Caution on troika goals
Coalition leaders identify most politically sensitive demands made by lenders
Prime Minister Antonis Samaras and Deputy Premier Evangelos Venizelos met yesterday to study the list of 19 actions that the troika has demanded from Athens, setting apart five on which they believe the government will have to proceed cautiously.
The troika has asked for a range of reforms to be carried out so the current review of the Greek program can be completed before the end of the year, paving the way for the eurozone to provide Greece with a precautionary credit line to exit its bailout. However, the government is concerned that some of the lenders’ demands are too politically sensitive to be considered at this stage.
During yesterday’s meeting the two leaders identified the bridging of the 2015 fiscal gap, relaxation of restrictions on mass dismissals in the private sector, changes to retirement criteria, increases to value-added tax and lifting of restrictions on foreclosures for primary residences as the five actions that have to be treated with extreme caution.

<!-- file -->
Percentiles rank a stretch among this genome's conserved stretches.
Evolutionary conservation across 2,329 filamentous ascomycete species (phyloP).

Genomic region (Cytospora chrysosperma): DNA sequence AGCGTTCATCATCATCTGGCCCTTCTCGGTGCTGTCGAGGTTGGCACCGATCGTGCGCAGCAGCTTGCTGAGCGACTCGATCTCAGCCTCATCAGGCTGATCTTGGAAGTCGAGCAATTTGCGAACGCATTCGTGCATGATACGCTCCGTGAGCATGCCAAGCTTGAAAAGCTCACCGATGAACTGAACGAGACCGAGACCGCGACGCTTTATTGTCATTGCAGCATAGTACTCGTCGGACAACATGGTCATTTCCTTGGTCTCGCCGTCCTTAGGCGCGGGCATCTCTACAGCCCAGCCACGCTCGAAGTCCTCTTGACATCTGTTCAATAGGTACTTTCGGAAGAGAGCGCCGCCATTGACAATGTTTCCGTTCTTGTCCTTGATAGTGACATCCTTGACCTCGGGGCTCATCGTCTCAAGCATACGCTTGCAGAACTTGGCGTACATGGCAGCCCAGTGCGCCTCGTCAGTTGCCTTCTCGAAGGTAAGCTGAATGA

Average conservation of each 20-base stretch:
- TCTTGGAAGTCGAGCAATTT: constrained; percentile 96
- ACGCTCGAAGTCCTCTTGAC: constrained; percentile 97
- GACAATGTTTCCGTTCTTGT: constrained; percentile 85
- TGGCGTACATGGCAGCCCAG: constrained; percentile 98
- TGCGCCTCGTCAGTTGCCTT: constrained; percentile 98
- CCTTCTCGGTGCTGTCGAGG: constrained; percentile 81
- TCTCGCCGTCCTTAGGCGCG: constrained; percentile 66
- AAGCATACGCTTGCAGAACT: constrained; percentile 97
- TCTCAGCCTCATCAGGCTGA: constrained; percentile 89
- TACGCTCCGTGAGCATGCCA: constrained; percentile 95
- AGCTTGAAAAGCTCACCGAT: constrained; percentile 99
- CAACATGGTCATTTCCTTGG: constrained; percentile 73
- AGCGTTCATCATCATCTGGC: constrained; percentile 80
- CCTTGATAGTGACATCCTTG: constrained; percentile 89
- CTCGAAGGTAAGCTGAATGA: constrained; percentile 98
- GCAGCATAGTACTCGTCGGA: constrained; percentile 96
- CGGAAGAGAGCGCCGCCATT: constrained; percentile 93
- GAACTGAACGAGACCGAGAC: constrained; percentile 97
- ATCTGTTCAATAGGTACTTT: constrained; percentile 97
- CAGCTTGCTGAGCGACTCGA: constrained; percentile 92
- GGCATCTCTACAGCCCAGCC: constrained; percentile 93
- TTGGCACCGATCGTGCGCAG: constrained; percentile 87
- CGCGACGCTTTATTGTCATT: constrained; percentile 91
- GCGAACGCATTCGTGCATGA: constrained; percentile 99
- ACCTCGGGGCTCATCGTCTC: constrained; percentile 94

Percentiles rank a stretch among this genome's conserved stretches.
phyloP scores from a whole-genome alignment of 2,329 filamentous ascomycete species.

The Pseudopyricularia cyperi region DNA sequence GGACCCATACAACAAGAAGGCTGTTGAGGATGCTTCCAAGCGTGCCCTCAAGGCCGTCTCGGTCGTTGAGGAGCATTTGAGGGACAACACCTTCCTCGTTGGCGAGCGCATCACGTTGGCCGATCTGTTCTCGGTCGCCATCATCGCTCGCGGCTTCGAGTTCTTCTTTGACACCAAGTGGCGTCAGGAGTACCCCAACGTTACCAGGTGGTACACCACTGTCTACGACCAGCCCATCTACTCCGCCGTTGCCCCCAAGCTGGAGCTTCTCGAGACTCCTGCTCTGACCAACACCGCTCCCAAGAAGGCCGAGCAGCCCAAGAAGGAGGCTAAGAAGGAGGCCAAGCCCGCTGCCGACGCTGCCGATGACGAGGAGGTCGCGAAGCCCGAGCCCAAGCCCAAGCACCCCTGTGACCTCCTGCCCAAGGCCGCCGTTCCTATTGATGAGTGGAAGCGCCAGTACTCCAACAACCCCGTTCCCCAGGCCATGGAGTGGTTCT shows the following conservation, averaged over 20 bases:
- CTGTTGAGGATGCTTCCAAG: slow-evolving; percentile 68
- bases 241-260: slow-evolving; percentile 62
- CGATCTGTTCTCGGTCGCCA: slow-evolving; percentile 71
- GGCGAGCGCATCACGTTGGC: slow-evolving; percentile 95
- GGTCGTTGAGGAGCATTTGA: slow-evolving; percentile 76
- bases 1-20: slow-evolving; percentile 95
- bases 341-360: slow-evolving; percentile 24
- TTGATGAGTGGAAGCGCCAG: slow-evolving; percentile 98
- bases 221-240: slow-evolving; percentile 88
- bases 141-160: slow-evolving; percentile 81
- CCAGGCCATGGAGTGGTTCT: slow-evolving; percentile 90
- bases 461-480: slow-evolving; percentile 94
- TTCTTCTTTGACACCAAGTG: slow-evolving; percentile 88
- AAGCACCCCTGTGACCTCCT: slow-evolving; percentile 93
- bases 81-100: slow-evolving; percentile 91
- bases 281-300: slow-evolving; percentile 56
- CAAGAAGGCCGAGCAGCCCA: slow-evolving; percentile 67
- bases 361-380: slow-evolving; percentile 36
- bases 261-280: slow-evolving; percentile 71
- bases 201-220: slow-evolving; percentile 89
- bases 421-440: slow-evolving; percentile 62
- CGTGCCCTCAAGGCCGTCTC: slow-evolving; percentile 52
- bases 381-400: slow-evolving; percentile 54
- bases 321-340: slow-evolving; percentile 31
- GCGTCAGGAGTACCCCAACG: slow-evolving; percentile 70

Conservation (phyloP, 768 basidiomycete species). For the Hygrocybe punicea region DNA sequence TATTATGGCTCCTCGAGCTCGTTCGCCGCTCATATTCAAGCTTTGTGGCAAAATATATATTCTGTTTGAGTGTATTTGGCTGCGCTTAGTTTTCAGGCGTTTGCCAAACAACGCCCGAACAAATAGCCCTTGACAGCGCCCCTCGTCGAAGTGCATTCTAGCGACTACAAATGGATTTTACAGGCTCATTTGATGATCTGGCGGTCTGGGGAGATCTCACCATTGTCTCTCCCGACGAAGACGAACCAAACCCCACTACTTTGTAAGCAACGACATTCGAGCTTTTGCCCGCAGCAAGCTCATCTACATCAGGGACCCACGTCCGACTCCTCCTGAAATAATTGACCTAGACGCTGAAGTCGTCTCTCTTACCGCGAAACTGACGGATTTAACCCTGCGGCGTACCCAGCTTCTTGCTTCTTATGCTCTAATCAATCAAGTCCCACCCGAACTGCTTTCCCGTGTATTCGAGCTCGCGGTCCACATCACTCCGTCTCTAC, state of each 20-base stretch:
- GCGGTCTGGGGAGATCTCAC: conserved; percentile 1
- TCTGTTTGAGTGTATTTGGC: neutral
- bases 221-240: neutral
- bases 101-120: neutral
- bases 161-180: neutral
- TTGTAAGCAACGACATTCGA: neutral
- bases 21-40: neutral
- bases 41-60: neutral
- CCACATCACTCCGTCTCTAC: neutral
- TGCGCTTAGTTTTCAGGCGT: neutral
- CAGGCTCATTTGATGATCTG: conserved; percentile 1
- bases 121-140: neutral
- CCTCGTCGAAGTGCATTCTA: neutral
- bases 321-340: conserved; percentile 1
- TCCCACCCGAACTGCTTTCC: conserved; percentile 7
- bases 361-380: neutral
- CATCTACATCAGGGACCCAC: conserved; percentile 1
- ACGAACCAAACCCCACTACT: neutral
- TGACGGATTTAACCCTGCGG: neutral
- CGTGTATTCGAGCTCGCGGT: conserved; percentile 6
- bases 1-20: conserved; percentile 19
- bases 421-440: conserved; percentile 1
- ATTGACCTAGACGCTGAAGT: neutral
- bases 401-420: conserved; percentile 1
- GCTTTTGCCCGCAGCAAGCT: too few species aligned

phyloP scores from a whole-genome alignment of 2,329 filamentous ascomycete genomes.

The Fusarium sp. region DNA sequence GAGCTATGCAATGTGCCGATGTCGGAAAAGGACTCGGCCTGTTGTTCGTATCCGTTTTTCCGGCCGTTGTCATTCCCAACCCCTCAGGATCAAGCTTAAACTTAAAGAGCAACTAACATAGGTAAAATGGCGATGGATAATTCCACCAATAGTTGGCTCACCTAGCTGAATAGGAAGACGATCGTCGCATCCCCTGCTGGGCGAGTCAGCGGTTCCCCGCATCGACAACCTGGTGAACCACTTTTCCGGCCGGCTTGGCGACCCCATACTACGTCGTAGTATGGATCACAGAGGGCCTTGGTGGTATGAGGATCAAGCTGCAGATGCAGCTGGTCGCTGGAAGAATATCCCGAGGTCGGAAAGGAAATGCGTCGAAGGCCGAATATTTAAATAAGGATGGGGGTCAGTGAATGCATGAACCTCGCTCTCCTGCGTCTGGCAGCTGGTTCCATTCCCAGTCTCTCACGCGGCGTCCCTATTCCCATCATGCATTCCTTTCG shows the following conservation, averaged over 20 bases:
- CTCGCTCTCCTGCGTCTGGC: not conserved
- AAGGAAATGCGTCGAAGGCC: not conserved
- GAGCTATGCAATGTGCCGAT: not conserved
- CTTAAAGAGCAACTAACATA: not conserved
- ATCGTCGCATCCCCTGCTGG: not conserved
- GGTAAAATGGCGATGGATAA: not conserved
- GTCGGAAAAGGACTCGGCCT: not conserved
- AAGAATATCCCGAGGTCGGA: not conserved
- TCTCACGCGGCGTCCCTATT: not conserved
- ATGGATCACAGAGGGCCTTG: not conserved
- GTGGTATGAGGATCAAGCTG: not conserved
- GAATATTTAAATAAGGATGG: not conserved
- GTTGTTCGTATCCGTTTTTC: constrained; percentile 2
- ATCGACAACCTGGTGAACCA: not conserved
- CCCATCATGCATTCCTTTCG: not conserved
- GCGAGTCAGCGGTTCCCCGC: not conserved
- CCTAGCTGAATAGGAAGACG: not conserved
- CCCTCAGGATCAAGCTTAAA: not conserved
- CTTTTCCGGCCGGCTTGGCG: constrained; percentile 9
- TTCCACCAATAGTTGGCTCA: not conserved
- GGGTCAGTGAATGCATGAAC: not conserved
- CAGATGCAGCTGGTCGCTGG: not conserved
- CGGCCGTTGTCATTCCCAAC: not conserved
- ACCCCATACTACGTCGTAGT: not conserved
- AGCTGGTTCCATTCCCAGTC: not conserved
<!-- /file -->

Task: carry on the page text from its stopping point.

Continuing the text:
The troika, however, does not seem willing to back down. On the issue of pension reform, for instance, Kathimerini understands that the troika wants the retirement ages to increase for specific groups that are exempt from the general rule. They also want the minimum pension to be available to those who have worked for at least 20 years, rather than the current 15.
Sources said that troika officials have referenced a report by the Center of Economic Planning and Research (KEPE), which shows that only 21 percent of Greeks insured with the IKA social security fund retire at 65 and most stop working earlier.
Nevertheless, a European Union official indicated yesterday that troika officials may return to Greece as early as this weekend. He also suggested that there might be “limited flexibility” from the troika on some of the actions, which could be shifted to next year, when Greece will still be bound by the terms of its credit line agreement even if it accepts no further funding from the International Monetary Fund.